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I might have misunderstood something.. but I expected the running of a code in the editor and in the command window to be the same..

I have the following code in the editor

display('  ');
display('script');
fac = @(n) prod(1:n);

n=20;
display(['- use of anonymous function: fac = @(n) prod(1:n); with n = ' num2str(n)]);
tic; fac(n); toc;

display(['- use of build in MatLab function: factorial(); with n = ' num2str(n)]);
tic; factorial(n); toc;

before I run (is that called compiled or execute?) I quickly type in the same command in the command window. Which gives me this:

strange performance time

So all of a sudden the factorial function in the editor got a boost when it comes to performance.. What just happened?

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Definitely an interesting question. See also the performance difference between tic; fac(n); toc;tic; factorial(n); toc; and tic; factorial(n); toc;tic; fac(n); toc; in the command line. The order of function calls seems to make a difference... –  H.Muster May 8 '12 at 9:41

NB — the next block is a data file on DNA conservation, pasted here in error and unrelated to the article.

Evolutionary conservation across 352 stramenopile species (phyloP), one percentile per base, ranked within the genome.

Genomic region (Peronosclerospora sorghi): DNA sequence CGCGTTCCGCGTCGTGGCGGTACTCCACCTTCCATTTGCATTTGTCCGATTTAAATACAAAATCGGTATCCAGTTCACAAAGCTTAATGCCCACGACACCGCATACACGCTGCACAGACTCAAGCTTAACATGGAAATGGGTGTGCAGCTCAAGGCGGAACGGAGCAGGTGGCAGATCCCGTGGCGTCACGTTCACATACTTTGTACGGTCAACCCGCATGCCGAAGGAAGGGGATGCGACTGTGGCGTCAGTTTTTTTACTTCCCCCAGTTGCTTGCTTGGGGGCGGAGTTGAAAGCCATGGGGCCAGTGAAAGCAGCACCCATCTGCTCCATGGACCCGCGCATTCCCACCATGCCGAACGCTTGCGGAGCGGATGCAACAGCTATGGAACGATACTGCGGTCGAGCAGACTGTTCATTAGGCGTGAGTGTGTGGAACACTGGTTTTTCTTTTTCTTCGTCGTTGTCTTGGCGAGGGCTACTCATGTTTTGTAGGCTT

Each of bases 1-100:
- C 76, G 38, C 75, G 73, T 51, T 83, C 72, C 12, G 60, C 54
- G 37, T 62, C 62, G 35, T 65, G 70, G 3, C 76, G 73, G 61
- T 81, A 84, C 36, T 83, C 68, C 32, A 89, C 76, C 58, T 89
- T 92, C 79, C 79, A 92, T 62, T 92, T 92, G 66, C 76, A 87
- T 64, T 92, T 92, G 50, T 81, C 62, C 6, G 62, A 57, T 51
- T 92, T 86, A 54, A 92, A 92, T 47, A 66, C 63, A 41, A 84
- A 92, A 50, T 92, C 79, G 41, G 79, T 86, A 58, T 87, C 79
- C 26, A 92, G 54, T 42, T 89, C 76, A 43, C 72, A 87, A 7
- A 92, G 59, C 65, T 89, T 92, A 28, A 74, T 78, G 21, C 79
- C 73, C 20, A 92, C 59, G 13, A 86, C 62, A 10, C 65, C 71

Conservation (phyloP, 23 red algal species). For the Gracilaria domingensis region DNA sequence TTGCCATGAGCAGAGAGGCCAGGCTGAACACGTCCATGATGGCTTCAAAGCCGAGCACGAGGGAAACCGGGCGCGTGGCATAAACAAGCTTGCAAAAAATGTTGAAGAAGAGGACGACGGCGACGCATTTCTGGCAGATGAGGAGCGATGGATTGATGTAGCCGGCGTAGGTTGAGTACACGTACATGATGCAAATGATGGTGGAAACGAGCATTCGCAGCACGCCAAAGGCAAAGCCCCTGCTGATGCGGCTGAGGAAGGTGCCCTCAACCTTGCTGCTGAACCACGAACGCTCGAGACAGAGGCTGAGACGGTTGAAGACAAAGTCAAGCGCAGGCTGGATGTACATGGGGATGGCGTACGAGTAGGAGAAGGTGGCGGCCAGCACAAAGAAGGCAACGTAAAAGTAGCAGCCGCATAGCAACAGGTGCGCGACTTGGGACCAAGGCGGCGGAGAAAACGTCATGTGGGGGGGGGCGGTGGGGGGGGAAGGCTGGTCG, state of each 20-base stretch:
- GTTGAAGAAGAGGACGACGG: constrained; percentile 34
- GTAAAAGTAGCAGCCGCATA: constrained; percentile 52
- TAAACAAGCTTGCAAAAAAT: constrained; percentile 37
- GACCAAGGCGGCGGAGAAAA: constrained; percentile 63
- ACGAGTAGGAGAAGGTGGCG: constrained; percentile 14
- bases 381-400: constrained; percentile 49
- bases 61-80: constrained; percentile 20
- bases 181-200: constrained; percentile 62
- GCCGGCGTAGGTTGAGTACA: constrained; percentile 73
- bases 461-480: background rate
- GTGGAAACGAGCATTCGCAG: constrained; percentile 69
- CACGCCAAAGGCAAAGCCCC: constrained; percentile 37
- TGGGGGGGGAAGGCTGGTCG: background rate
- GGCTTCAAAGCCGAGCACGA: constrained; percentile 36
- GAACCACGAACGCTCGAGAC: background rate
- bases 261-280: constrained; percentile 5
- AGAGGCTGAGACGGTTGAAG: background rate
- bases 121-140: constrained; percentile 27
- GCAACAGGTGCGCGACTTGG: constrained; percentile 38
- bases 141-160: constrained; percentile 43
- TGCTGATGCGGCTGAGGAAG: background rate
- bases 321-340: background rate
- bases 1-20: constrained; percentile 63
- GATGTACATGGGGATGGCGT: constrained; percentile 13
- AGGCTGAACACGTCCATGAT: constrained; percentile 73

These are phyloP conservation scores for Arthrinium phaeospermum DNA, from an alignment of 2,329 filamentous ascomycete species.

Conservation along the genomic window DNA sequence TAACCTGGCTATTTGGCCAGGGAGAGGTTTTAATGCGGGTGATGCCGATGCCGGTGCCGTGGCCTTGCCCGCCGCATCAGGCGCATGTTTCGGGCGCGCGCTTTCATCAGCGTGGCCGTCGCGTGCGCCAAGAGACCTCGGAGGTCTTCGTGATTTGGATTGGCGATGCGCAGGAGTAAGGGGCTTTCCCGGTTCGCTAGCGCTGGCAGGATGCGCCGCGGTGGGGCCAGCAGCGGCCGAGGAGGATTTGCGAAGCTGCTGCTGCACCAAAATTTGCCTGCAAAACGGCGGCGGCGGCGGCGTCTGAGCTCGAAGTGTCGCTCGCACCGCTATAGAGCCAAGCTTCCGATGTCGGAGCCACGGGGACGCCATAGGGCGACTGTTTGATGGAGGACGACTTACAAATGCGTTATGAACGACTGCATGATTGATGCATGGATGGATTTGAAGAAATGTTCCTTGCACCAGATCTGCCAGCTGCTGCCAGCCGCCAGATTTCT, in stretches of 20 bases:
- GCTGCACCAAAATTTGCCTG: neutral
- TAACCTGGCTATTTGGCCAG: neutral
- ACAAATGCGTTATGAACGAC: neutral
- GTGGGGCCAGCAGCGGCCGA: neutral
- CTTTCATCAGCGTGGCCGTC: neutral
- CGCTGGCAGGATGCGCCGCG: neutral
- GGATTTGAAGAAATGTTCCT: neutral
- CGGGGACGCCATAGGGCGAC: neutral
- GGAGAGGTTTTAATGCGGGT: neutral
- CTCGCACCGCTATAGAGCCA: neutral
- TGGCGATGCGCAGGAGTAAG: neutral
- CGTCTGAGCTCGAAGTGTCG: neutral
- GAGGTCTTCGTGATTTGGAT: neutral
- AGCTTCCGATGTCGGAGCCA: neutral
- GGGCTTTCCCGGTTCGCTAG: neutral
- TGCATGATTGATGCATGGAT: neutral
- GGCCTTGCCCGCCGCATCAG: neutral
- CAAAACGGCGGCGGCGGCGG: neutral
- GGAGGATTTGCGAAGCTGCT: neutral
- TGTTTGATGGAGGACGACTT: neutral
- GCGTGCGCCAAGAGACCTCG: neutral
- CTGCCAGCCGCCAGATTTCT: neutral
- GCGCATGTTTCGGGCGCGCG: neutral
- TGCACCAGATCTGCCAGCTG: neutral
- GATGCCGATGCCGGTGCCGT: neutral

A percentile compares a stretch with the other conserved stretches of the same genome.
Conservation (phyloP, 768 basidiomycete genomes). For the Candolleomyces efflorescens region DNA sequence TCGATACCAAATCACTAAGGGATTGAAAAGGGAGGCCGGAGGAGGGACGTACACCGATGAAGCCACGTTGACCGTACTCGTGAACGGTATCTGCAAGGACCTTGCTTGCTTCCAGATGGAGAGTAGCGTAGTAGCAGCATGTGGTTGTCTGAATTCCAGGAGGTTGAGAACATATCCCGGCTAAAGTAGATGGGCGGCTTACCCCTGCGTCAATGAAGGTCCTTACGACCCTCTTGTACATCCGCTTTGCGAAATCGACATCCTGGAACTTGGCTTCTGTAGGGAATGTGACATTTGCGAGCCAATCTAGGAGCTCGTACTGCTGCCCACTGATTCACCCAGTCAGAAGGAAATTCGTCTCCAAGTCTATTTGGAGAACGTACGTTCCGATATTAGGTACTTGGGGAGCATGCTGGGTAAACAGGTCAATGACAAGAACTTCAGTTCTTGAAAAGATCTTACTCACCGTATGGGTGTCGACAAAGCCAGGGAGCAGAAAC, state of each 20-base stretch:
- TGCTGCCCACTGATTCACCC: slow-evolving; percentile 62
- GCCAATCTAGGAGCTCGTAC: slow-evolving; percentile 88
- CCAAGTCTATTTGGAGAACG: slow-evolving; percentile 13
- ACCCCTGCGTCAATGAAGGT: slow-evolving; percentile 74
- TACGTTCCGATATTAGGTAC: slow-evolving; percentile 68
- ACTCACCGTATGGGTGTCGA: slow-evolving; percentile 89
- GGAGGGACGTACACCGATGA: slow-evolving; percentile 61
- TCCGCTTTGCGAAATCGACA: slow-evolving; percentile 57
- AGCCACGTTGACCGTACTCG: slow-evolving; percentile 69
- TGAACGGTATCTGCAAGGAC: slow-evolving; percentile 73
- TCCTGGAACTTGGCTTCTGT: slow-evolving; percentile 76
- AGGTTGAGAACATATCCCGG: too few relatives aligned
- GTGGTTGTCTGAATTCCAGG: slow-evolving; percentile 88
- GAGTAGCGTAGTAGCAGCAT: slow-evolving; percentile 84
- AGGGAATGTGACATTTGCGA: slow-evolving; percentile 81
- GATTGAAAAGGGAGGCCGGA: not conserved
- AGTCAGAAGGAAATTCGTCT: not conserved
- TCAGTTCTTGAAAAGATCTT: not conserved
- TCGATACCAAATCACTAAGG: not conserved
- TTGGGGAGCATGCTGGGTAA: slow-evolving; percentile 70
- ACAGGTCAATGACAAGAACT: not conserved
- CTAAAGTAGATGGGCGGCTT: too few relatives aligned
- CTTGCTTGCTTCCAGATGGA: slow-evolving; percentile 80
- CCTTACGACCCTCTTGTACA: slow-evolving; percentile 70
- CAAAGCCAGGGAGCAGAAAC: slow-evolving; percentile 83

2 Answers 2

up vote 2 down vote accepted

First, the calculation you are trying to measure is too quick to get anything like an accurate reading. It is way below the measurement noise you get when using tic/toc because of other processes and activity on the system. To get more accurate measures repeat the calculation many times... (I would repeat the calculation so it takes 10-20 seconds).

Second, there is indeed a difference between code typed interactively and in a script. I think the JIT only runs for code run from a script or function m-file, where and not for stuff running in the interpreter (but I am struggling to find a reference for this now - I will add if I find it).

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you mean the differences in running time between running in command window and running from script? I think they're caused by everything else also running on your computer, matlab's own memory management and a few other things...

it is explained in greater detail here: http://www.mathworks.com/matlabcentral/newsreader/view_thread/296850

Another method of measuring the time spent on cpu is the function cputime. It has however lower precision. So expand your test case in that it takes a longer time (n=2e7 eg factorial is capped at 171) to see results with cputime.

Conclusion: one swallow does not a summer make

Extend your testing with more cases.

n=200;
tic;
for ii=1:1e4
    factorial(n);
end;
toc
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